- 6000 series 3-car train (x1) (prototype of the series built in 1968 until 2014, used on branch line)
- 06 series (x1) (from 1993 until January 2015)
- 07 series (x1) (September 2008 – December 2008)
- Odakyu 1000 series (1988–2010)
- Odakyu 9000 series (1978–1990)
5000 series (Aluminum prototype)
A Tokyo Metro 6000 series set in December 2014
An 07 series set in December 2008
An Odakyu 9000 series set in October 1977
The Chiyoda Line was originally proposed in 1962 as a line from Setagaya in Tokyo to Matsudo, Chiba; the initial name was "Line 8". In 1964, the plan was changed slightly so that through service would be offered on the Joban Line north of Tokyo, and the number was changed to "Line 9".
The first stretch was opened on December 20, 1969 between Kita-Senju and Ōtemachi. The line was almost completed by October 10, 1972 when it reached Yoyogi-Kōen, although the 1 km (0.62 mi) section to Yoyogi-Uehara was not completed until March 31, 1978.
The branch line to Kita-Ayase was opened on December 20, 1979. This branch primarily serves as a connection to Ayase Depot, but also serves Kita-Ayase Station constructed in the area. A three-car shuttle service operates between Ayase and Kita-Ayase.
The Chiyoda Line was one of the lines targeted in the Aum sarin gas attack on March 20, 1995.
On March 18, 2008, the Chiyoda Line became the first subway line in Japan with operations by reserved-seating trains when Odakyu Romancecar limited express services began running between Kita-Senju and Hakone-Yumoto (on the Hakone Tozan Line) and Karakida (on the Odakyu Tama Line). Trains also run from/to Shin-Kiba using tracks connecting to the Yurakucho Line.
On March 16, 2019, 10 car services to Kita-Ayase station commenced.
a. ^ Crowding levels defined by the Ministry of Land, Infrastructure, Transport and Tourism:
- 100% — Commuters have enough personal space and are able to take a seat or stand while holding onto the straps or hand rails.
- 150% — Commuters have enough personal space to read a newspaper.
- 180% — Commuters must fold newspapers to read.
- 200% — Commuters are pressed against each other in each compartment but can still read small magazines.
- 250% — Commuters are pressed against each other, unable to move.
- Shaw, Dennis; Morioka, Hisashi (1992). Tokyo Subways. Hoikusha Publishing.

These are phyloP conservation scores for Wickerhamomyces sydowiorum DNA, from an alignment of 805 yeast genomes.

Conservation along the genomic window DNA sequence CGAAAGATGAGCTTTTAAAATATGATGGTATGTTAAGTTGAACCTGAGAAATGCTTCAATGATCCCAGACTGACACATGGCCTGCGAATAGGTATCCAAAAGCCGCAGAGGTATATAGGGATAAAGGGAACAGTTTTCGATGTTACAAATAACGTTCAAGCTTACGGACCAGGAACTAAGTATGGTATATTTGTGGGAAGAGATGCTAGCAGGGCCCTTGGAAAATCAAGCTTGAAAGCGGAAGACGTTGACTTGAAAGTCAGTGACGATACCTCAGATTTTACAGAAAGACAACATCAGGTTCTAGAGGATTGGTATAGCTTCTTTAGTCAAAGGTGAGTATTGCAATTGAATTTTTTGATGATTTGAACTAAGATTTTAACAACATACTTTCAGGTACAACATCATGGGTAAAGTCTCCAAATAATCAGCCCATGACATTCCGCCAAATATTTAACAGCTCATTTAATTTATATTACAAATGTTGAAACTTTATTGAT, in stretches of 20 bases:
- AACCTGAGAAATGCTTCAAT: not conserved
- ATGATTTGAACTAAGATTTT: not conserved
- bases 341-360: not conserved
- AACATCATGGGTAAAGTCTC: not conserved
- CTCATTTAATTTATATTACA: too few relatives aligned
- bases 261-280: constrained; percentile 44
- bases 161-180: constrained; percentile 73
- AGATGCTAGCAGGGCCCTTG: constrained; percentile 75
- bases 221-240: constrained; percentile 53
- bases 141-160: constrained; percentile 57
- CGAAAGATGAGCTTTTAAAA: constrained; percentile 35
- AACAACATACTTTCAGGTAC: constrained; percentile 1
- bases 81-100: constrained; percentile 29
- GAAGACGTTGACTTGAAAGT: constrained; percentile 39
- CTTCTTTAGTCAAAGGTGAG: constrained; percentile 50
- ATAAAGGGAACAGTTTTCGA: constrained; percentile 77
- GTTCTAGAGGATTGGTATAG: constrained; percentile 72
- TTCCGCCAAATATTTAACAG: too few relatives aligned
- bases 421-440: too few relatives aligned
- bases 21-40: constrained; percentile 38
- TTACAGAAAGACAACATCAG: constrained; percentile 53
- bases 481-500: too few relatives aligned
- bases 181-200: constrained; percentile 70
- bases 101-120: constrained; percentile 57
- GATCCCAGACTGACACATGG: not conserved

- Tokyo Metro station ridership in 2010 Train Media (sourced from Tokyo Metro) Retrieved July 23, 2018.
- "Commute". Metropolis: 7. June 12, 2009. Archived from the original on October 9, 2011. Retrieved March 9, 2011. Capacity is defined as all passengers having a seat or a strap or door railing to hold on to.
- 私鉄車両編成表 2015 [Private Railway Rolling Stock Formations – 2015] (in Japanese). Japan: Kotsu Shimbunsha. July 23, 2015. pp. 74–75. ISBN 978-4-330-58415-7.
- Tokyo Metro (December 21, 2009). "環境配慮型の新型車両16000系 千代田線に導入決定！！" [Environmentally friendly new 16000 series trains to be introduced on Chiyoda Line] (Press release) (in Japanese). Retrieved December 22, 2009.
- "東京地下鉄千代田線用05系" [Tokyo Metro Chiyoda Line 05 series]. Japan Railfan Magazine. Vol. 54, no. 640. Japan: Koyusha Co., Ltd. August 2014. pp. 67–70.
- "東京メトロ千代田線への新たな直通運転用車両 新型通勤車両｢４０００形｣ ２００７年９月デビュー" [New direct drive vehicle to Tokyo Metro Chiyoda Line New model commuter vehicle "4000 form" Debuted in September 2007] (PDF) (in Japanese). February 5, 2007. Archived from the original (PDF) on February 7, 2007.
- "新型ロマンスカー・ＭＳＥの製造を決定 ２００８年春 東京メトロ線内初の座席指定制特急の乗り入れを開始" [Decided to manufacture the new Romance car · MSE; Initiation of the first seating designation express train in the Tokyo Metro line in the spring of 2008] (PDF) (in Japanese). September 20, 2006. Archived from the original (PDF) on February 18, 2007.
- 203系が営業運転から離脱 [203 series withdrawn from revenue service]. Japan Railfan Magazine Online (in Japanese). Japan: Koyusha Co., Ltd. September 28, 2011. Retrieved September 28, 2011.
- 東京地下鉄06系、新木場へ [Tokyo Metro 06 series moved to Shinkiba]. RM News (in Japanese). Japan: Neko Publishing Co., Ltd. August 13, 2015. Retrieved September 28, 2015.
- Kikuchi, Daisuke (July 6, 2017). "Tokyo plans new effort to ease commuter hell on rush-hour trains". The Japan Times. Archived from the original on July 6, 2017.